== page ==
J. J. Abrams’ Star Trek: Into Darkness

star trek into darknessI’ve sort of lost track of Star Trek, after being glued to the TV every week in my younger days, as Gene Rodenberry’s original series was airing. Strangely enough, the last Star Trek movie I saw was The Wrath of Khan. (If that’s a spoiler, well, life is like that.) Let me say right off the bat that Star Trek: Into Darkness is not that.

It seems that one John Harrison has declared war on Star Fleet. It doesn’t take long to figure out that “John Harrison” is not his real name, and it seems that he has what to him are good reasons for his vendetta. His real identity and those reasons provide the basis of the story, as Capt. James T. Kirk (Chris Pine) and the crew of the starship Enterprise start off in pursuit, armed with 72 specially modified torpedoes. Their orders are simple: find him (he happens to be on the Klingon homeworld) and eliminate him. It’s not going to be easy to pull this off: the likelihood of open war between the Klingon Empire and the Federation is all too high if they’re discovered. And they’re not the only ones aware of this.

Let’s start with the basics: the script is admirable, tight and focused, and the subplots are kept firmly under control. And we have preparation for the revelations (and oh, yes, there are revelations) and the reversals (plenty of those, too), not blatant, but they’re there. One never gets the feeling that the writers (Roberto Orci, Alex Kurtzman, and Damon Lindelof) reached into their stash of plot twists to keep the story going.

There’s a good balance to the mood and tone, enough so that the funny parts are funny, the poignant parts grab at you, and the edge-of-the-seat parts keep you right where they want you.

Which brings us to the cast. Stellar. This is a younger Enterprise crew, and there’s less of that “professional cool” I remember from the early TV series and films. Chris Pine’s Kirk is not William Shatner’s Kirk — more openly headstrong, more openly rebellious, and equally stubborn, with a heavy dose of idealism. The same goes for Zachary Quinto’s Spock — yes, it’s Spock, but not the Spock I remember. Anton Yelchin as Chekhov made quite an impression: he’s young, he finds himself thrown into a situation in which he’s barely treading water, and it’s all there, the insecurity, the determination, the panic, the overriding need to handle it. And I have to mention Benedict Cumberbatch, who is a major reason I wanted to see this one after seeing him in the TV series Sherlock and couple of other roles. Cumberbatch’s Khan is not Ricardo Montalban’s Khan. (Yes, “John Harrison” is Khan.) Cumberbatch doesn’t bother with bluster, and he’s really, really scary, a study in cold purpose fueled by deep anger, driven past the point where questions of honor and fair play might matter. (I find myself wondering whether the casting director took physical appearance into account: Pine starts to look more and more like Wiliam Shatner, Quinto bears an even stronger resemblance to Leonard Nimoy, and Karl Urban could conceivably be a younger DeForest Kelley.)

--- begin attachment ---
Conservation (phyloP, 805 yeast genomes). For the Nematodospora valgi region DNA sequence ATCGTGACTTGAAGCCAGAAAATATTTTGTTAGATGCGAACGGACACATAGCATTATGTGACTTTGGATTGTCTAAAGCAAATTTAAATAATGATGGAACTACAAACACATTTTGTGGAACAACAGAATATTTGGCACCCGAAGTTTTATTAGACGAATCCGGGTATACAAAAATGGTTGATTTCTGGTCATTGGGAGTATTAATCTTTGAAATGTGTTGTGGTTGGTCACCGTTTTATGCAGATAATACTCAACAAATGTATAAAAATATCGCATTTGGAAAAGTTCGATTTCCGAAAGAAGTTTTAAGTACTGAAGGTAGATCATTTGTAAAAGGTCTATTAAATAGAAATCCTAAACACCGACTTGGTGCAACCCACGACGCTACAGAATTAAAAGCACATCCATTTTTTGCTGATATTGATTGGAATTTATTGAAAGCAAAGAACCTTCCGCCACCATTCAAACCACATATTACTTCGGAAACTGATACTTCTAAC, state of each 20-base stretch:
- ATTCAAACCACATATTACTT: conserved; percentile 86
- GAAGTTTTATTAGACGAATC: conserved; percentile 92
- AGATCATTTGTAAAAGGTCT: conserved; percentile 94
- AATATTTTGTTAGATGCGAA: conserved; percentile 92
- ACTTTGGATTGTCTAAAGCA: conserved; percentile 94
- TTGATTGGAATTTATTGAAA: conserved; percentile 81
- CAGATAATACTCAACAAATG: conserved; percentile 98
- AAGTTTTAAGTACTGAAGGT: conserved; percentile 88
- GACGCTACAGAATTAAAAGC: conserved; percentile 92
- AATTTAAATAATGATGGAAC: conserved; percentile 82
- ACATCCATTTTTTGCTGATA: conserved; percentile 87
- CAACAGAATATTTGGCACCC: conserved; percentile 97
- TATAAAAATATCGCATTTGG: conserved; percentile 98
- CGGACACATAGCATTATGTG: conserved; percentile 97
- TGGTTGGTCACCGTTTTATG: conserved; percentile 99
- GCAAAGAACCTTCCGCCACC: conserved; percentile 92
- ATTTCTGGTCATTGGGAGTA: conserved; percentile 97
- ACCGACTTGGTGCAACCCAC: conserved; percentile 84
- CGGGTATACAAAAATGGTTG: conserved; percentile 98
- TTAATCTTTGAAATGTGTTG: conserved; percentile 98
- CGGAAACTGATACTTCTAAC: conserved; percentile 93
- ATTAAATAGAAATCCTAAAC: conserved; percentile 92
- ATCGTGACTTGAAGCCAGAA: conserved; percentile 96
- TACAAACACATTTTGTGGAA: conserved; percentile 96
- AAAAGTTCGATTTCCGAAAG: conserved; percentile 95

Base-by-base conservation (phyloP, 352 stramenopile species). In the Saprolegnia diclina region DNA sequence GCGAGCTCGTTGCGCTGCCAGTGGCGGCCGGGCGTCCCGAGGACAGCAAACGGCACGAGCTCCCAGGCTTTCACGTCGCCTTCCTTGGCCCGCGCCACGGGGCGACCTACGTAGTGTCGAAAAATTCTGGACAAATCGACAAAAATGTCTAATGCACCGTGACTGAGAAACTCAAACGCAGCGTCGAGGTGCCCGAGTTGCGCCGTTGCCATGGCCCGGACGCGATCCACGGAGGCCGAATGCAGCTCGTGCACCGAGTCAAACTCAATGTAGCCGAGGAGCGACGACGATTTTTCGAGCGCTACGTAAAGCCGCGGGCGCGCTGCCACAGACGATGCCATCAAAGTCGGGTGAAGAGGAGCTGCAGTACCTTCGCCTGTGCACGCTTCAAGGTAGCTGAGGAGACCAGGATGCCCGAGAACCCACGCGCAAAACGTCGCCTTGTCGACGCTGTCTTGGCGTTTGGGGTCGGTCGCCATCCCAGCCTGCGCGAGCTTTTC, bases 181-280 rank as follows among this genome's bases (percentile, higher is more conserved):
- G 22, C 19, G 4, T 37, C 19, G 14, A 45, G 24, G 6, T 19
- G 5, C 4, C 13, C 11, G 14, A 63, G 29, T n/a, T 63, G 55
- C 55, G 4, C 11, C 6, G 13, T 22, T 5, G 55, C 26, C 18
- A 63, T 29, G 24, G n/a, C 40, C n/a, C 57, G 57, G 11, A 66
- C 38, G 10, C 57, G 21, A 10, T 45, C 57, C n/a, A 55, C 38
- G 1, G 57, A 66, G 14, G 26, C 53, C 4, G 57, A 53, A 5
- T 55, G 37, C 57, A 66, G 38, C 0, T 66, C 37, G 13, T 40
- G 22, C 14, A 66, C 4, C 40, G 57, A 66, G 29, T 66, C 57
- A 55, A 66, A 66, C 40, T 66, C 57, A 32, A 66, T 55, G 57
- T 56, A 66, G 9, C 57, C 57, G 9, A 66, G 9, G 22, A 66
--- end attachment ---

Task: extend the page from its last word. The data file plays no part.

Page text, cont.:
Director J. J. Abrams has kept this one on course. There are a couple of scenes that could have been tighter, where the momentum falters, but only by a little: the film grabs you and holds you from the earliest scenes, clues are apparent without being blatant, the emotional continuity is coherent and believable. It’s a beautifully constructed film, and it’s to Abrams’ credit that no single element ran away with it.

Those who love science-fiction (including Yours Truly, from an early age) have been, at the very best, ambivalent about Star Trek‘s various incarnations in film and television. Those adaptations often wound up being formulaic, trite, and not very imaginative, and all too often missed the most important thing: science fiction has always been a literature of ideas, of explorations starting with the question “What if. . . ?” Gene Roddenberry managed the substance, posing sometimes difficult questions in the context of space opera, not usually considered the most profound of sub-genres. It worked for him and it’s worked for Abrams.

(Paramount Pictures, Skydance Productions, Bad Robot, 2013; for full credits, see IMDb.)

About Robert Tilendis

Robert M. Tilendis lives a deceptively quiet life. He has made money as a dishwasher, errand boy, legal librarian, arts administrator, shipping expert, free-lance writer and editor, and probably a few other things he’s tried very hard to forget about. He has also been a student of history, art, theater, psychology, ceramics, and dance. Through it all, he has been an artist and poet, just to provide a little stability in his life. Along about January of every year, he wonders why he still lives someplace as mundane as Chicago; it must be that he likes it there.

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